“They were very good to us, and they wanted us to stay with them. They said they would let us know when the Americans were coming. We expected the Americans or British to come any minute, too. But then the old man bicycled to town—to the post office—and he came back very excited. He said there was a sign on the post office wall declaring that prisoners had escaped from the prisoner-of-war camp. A reward of 3,000 lire was offered to anyone who could capture or give information on the escaped prisoners—whether dead or alive.

“And he said the news was that anyone who helped the prisoners could be sentenced to death. He was pretty excited about that. Ben and I told them, ‘We don’t want to endanger your lives. You have been very kind to us. We’ll leave right away.’

“The old man said, ‘I’ll get a guide who can take you over the mountains.’

“Our guide was an Italian soldier who had either gone “over the hill,” or was just on furlough. We didn’t ask him which. He couldn’t speak much English, but he could speak a little. If we would follow him, he said, he would take us away from the village and farther from the prisoner-of-war camp. We knew that they would be searching for us close to the camp. The farther we could get away the safer we would be.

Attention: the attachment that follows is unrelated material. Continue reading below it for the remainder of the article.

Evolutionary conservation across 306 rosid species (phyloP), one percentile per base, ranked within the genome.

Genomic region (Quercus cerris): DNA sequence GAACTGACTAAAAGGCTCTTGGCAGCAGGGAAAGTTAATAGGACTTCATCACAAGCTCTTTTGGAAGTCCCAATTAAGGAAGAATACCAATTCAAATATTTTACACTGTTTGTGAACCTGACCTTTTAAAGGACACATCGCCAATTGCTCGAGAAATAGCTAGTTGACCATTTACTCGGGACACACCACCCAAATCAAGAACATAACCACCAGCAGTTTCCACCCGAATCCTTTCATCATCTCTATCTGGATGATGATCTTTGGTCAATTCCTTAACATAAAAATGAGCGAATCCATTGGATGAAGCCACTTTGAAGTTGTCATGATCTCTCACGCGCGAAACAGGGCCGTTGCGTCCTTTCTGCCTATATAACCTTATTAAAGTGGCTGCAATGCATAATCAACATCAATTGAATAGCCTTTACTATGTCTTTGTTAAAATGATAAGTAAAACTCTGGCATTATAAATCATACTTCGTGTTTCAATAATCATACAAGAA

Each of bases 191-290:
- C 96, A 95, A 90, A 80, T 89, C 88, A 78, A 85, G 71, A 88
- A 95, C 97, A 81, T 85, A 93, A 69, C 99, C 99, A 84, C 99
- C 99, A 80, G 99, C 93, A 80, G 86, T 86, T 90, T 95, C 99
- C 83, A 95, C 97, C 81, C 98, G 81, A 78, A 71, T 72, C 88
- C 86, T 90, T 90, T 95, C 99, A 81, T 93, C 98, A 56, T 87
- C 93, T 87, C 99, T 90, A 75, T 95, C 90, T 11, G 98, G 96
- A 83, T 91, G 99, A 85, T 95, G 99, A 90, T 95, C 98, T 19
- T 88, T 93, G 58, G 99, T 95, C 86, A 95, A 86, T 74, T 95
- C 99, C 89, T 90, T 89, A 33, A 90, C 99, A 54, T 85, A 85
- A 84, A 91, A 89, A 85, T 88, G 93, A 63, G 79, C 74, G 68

“The Italian, his wife, and the grandchildren all hated to see us go. Even the children were saying ‘Stada qua! Stada qua!’ which in Italian means, ‘Stay here. Stay here.’ They wanted us to stay, but we didn’t know when the Americans would be coming. The grandparents gave us 50 lire of Italian money. And a little later the grandchildren, who had their own savings, also gave us 50 lire. They didn’t even tell their grandparents about it. They just gave it—that was really nice of them.

“We said goodbye and thanked them as best we could. I had quite a bit of French money and American money. I may have given them some of it—I think I did—and then we left there.”

According records Armie kept in his notebook, he and Ben stayed for three full days with the Bianchini family. They arrived on Friday, September 17 and left on Tuesday, September 21.